What happened

Shares of Tilray, Inc. (TLRY) were up 36.5% as of 10:29 a.m. EDT on Wednesday and rose more than 40% earlier in the morning. The stock received a big boost from Tilray CEO Brendan Kennedy's interview Tuesday evening with CNBC's Mad Money host Jim Cramer. 

Several of Kennedy's statements generated excitement among some investors. For example, he said that pharmaceutical companies and alcoholic beverage companies need to "hedge" by partnering with cannabis companies because cannabis is a substitute for some of the big companies' drugs and beverages. Kennedy also stated that Tilray's "intent is to build a company that dominates part of this $150 billion industry. I think you'll see multiple hundred-billion-dollar companies."

Marijuana plant on top of $100 bills.

Image source: Getty Images.

So what

Gaining exposure to a large television audience full of investors is usually a good thing for a company. That's especially true when the company's CEO paints a very attractive picture for investors, which is exactly what Kennedy did. A modest bump for Tilray would have been expected and probably warranted. But a jump of more than 35%? That's a different story altogether.

Kennedy's statement that pharmaceutical companies should hedge against potential losses of market share for their products by partnering with marijuana growers makes sense to some extent. Obviously, not every pharma company markets products for indications that cannabis could potentially also address, but some of them do.

His comment was even more applicable for alcoholic beverage makers. These companies should be worried that legalized recreational marijuana could hurt sales of their alcoholic beverages. And they are worried, which is why we've seen Constellation Brands invest $4 billion in Canopy Growth and Molson Coors Brewing pick HEXO as its cannabis partner.

However, Brendan Kennedy said that Tilray wouldn't want to partner with Anheuser-Busch InBev (ABI) because the company wants "to build ABI." He foresees a future with several cannabis companies, presumably including Tilray, with market caps exceeding $100 billion.

That optimism sounds great. But the global cannabis market isn't anywhere close to the $150 billion industry that Kennedy (and other Canadian marijuana company CEOs) predict. Arcview Market Research and BDS Analytics estimate that the global legal cannabis market will be just shy of $13 billion this year. By 2022, the market is projected to increase to $32 billion.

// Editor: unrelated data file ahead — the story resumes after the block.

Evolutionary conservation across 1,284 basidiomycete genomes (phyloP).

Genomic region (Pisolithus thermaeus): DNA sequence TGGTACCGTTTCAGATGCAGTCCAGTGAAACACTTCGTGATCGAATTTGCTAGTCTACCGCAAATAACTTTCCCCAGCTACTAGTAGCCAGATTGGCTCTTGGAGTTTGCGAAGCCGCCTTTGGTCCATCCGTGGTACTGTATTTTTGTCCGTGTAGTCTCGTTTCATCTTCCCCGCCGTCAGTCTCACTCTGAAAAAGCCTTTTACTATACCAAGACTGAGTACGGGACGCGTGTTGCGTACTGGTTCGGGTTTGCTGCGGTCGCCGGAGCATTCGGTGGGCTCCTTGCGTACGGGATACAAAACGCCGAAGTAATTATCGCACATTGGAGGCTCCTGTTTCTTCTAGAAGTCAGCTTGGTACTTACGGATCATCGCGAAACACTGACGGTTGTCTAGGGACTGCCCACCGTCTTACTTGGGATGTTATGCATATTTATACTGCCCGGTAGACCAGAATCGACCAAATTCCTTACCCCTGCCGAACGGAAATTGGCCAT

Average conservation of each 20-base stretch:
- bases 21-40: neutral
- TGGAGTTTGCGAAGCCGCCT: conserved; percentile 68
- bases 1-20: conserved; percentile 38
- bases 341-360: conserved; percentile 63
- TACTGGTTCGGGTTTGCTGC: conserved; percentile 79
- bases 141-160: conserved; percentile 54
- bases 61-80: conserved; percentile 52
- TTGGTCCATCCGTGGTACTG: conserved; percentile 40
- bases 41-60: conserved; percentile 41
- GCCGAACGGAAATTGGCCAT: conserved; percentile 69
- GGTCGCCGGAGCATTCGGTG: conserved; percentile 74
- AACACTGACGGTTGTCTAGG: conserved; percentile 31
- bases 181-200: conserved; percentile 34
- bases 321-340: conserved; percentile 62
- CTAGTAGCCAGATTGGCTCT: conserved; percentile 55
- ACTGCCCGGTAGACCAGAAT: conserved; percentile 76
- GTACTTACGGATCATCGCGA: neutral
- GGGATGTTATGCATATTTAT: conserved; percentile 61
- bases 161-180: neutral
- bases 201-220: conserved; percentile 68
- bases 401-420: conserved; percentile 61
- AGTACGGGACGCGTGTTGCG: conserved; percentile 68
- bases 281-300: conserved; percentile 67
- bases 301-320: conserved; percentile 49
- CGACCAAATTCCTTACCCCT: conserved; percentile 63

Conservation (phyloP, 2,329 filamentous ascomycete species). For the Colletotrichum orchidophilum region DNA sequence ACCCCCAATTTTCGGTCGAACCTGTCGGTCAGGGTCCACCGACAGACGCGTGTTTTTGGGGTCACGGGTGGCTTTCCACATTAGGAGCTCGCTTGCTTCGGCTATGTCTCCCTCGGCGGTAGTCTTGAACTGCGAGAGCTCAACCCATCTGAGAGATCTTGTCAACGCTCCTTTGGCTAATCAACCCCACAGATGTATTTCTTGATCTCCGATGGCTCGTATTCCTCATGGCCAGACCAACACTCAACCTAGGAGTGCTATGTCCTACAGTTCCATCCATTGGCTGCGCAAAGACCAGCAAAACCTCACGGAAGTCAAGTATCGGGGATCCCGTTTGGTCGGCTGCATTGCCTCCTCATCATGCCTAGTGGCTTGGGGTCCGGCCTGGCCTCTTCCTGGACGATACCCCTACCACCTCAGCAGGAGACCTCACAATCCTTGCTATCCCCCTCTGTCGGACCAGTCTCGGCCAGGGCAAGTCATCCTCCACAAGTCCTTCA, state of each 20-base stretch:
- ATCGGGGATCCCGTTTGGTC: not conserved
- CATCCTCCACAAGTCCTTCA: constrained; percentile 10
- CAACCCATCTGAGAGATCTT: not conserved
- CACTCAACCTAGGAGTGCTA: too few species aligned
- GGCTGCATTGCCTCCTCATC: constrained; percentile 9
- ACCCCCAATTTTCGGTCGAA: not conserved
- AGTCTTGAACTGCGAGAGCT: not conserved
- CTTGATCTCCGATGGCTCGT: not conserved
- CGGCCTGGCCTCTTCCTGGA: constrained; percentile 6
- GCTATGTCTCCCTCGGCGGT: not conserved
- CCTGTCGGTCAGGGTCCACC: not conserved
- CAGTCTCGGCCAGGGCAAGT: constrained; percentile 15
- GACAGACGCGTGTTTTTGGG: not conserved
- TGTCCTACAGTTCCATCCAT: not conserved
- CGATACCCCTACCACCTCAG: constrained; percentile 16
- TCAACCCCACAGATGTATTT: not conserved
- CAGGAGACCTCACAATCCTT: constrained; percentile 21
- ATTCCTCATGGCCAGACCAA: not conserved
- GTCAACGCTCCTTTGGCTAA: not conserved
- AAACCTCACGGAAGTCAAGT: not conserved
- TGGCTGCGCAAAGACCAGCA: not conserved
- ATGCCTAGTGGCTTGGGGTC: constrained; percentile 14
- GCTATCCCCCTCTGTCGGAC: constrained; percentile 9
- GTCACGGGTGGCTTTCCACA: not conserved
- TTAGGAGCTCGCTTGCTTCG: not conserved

It's important to note that the U.S. will generate more than 85% of the total legal cannabis sales this year and roughly three-quarters of total cannabis revenue in the 2022 projection. While Tilray stock vaulted higher on Tuesday after winning approval to supply medical cannabis for a U.S. clinical study, the company can't do business in the U.S. until federal marijuana laws change.  

Now what

Tilray's share price could continue to go higher. There's a euphoria right now among marijuana stock investors, especially over Tilray, that might not evaporate for a while. More good news could be on the way. The Canadian recreational marijuana market opens in October. Tilray could score a partnership with a major beverage company. (I suspect the company would be ecstatic to make a deal with ABI, regardless of what Brendan Kennedy said on CNBC.)

But I think that the reality for Tilray is that the stock has gotten ahead of the prospects for the business. Those prospects remain very good, in my opinion. However, the prospects aren't good enough to justify Tilray's gravity-defying stock performance in recent weeks.

Maybe one day there will be a $150 billion global cannabis industry, but that day is a long way off. If a market cap of  more than $20 billion for Tilray seems too good to be true, it's probably because it is too good to be true.